The completed film stars not any of the men named above, but Adam Driver and Jonathan Pryce. Gilliam wouldn’t have it any other way. “I always believe a film is making itself, I’m just one of the helpers along the way,” he says. “The film waited until the right people came along.” Gilliam’s daughter Amy, a producer on Quixote, first suggested Driver, but the filmmaker wasn’t convinced until he met the Star Wars actor. “When we were talking about [Driver’s] military experience, when 9/11 occurred and he joined the Marines, I thought, ‘That’s extraordinary! It’s almost Quixote-esque! That is a very foolish thing to do!” Gilliam recalls. “I thought, ‘he’s the guy.’ It was as simple as that.”

Pryce had been involved on the long-gestating project for years, but never in the title role. “Jonathan had been in the wings for 15 years, [but] he was never my image of Quixote, even though he’s a good friend and an extraordinary actor,” Gilliam admits. “When he hit 70, everything fell into place. I think, waiting that long, he just exploded on the screen — once I got the right nose on him. Always the nose is the problem. But we got a good prosthetic nose, and he became Quixote, just like that.”

Even after the Depp-and-doc debacle, the lowest point, by Gilliam’s estimation, was still yet to come. “It was in August 2016, having been involved with [producer] Paolo Branco for four months, and he pulled the plug on it,” the filmmaker says. Gilliam had announced the Branco-funded new production at Cannes that spring, along with the casting of Driver as Toby. Just a few months later, however, “[Branco] pulled the plug, because he didn’t have the money,” Gilliam recalls. “All the actors were in cars heading to airports to convene in Lisbon for our first read-through! It crashed, and to try to resuscitate it was really hard.”

Production had to be delayed once again, but that brought new problems. Driver’s wife was pregnant at the time, and the actor was not going to available in the spring of 2017. “That was when I had this first stroke, because that was an incredible pressure. I woke up and realized I’d lost a chunk of my left vision,” the filmmaker says. “So I thought that was quite ironic, for a visionary director to lose half his vision. But that’s the great thing about irony — that’s the only god to believe in!”

Ultimately, Driver was able to work that spring, but Gilliam hadn’t overcome every bizarre obstacle quite yet. Branco soon came after the production, claiming it was “patently illegal” and accusing Gilliam of making it “clandestinely” behind his back; the film’s producing team responded that the allegations were “preposterous.” Branco fought with Gilliam for a year to prevent the film’s release, and the legal nightmare lost the filmmaker his distribution deal with Amazon. In May of 2018, Gilliam suffered a medical episode that was widely but erroneously reported as a stroke. Finally, in the summer of 2018, a French court ruled that Gilliam owed Branco $11,600 in damages for a messily terminated contract, though the director retained the rights to the film. Now here we are, finally, on the eve of American distribution.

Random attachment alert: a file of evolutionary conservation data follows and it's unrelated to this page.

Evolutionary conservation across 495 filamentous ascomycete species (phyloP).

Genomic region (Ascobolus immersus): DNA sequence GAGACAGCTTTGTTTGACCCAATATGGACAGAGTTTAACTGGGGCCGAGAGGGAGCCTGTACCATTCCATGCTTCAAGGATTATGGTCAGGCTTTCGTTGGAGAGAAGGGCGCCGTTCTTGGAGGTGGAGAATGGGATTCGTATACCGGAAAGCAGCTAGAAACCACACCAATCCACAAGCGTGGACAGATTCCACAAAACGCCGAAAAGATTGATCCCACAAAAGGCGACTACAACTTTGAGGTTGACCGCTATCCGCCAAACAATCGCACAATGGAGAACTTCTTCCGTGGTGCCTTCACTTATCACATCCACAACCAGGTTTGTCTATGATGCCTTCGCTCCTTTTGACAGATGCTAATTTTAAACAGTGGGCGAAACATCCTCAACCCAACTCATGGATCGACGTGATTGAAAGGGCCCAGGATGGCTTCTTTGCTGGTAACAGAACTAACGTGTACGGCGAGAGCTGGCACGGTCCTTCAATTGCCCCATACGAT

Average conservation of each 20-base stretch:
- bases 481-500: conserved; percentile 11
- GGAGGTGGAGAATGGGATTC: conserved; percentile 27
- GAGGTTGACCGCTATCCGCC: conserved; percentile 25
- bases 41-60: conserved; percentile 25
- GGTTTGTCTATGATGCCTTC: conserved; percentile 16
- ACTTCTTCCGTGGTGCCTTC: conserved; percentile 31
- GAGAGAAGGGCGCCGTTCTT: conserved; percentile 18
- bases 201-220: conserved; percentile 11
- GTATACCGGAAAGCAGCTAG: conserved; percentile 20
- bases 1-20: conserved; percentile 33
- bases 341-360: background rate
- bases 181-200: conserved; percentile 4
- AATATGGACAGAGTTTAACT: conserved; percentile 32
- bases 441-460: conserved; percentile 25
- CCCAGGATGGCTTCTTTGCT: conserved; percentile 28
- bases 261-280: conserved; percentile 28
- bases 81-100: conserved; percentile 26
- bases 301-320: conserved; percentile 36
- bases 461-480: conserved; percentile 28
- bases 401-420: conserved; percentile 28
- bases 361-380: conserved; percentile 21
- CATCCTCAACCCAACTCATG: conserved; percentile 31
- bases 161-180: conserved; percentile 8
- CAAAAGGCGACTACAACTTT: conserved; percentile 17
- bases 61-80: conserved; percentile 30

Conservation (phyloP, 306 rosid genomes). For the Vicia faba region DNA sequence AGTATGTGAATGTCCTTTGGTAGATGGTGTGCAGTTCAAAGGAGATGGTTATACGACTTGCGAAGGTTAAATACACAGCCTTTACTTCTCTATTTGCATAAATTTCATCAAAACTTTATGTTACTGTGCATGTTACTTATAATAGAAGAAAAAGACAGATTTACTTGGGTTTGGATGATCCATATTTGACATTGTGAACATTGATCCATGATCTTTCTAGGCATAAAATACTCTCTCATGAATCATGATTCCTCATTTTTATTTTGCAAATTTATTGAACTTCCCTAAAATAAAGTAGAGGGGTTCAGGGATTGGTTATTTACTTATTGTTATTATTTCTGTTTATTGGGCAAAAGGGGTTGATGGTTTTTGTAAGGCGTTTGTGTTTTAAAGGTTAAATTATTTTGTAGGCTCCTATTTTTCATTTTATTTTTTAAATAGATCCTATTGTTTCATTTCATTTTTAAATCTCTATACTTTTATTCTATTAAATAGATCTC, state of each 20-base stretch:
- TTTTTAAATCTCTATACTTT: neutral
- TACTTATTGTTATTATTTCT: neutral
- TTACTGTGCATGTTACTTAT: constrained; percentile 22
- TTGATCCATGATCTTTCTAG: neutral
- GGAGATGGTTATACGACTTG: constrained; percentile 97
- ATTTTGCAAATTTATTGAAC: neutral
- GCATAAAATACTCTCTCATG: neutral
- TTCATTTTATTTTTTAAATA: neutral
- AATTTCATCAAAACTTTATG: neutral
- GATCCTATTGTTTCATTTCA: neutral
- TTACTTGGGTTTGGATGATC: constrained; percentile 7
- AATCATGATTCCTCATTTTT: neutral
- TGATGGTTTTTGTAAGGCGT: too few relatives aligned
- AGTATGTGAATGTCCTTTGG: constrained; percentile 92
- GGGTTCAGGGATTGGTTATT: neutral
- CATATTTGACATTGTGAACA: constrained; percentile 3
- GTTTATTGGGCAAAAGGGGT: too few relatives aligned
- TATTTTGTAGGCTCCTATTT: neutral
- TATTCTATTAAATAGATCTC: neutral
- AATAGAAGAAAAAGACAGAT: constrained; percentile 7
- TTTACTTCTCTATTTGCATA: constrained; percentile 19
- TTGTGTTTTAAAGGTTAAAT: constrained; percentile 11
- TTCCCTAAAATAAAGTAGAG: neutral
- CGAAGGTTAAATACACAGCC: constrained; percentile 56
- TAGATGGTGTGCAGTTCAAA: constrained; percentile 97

Credit: Screen Media Films

In the final story, Driver’s Toby is a cynical advertising director shooting a campaign in Spain, where he revisits the small village that provided the backdrop for the student film he had made about Quixote years prior. There, he finds that the old man he had cast in the title role truly believes, since making their film, that he is the legendary knight-errant and Toby is his squire Sancho Panza.

The addition of Toby’s student-film backstory was the biggest change to the original script, “and it also gave us a good parallel between the books of romance and chivalry that Quixote, in the 17th century, was reading, and movies [today],” Gilliam says. “It became very much this tale about the dangers of cinema, both what you see on the screen and how it affects you if you’re part of the process.”

The director is well aware of the latter, and not because of the decades he spent toiling to get Quixote made. “What that was really was about was what happened when we made Monty Python and the Holy Grail in this little village in Scotland,” Gilliam explains. “So many people’s lives were turned upside-down by a film crew. Marriages broke up, people came down to London with hopes of careers — all failed. So it was my guilt trip about that.”

Even after all these years of difficulty, Gilliam believes that the movie came together exactly as it should have. “I think all my instincts were wrong, and the film was right,” he says simply. “Time chose the right everything.” And those comparisons to Don Quixote, his elusive inspiration, another hero with an impossible dream? His co-writer Tony Grisoni has a theory: “I was much more the Sancho Panza in the piece,” Gilliam says. “I was not Quixote. The film was Quixote.”

The Man Who Killed Don Quixote will hit theaters for a one-night theatrical Fathom event on Wednesday. Check out an exclusive clip from the film above.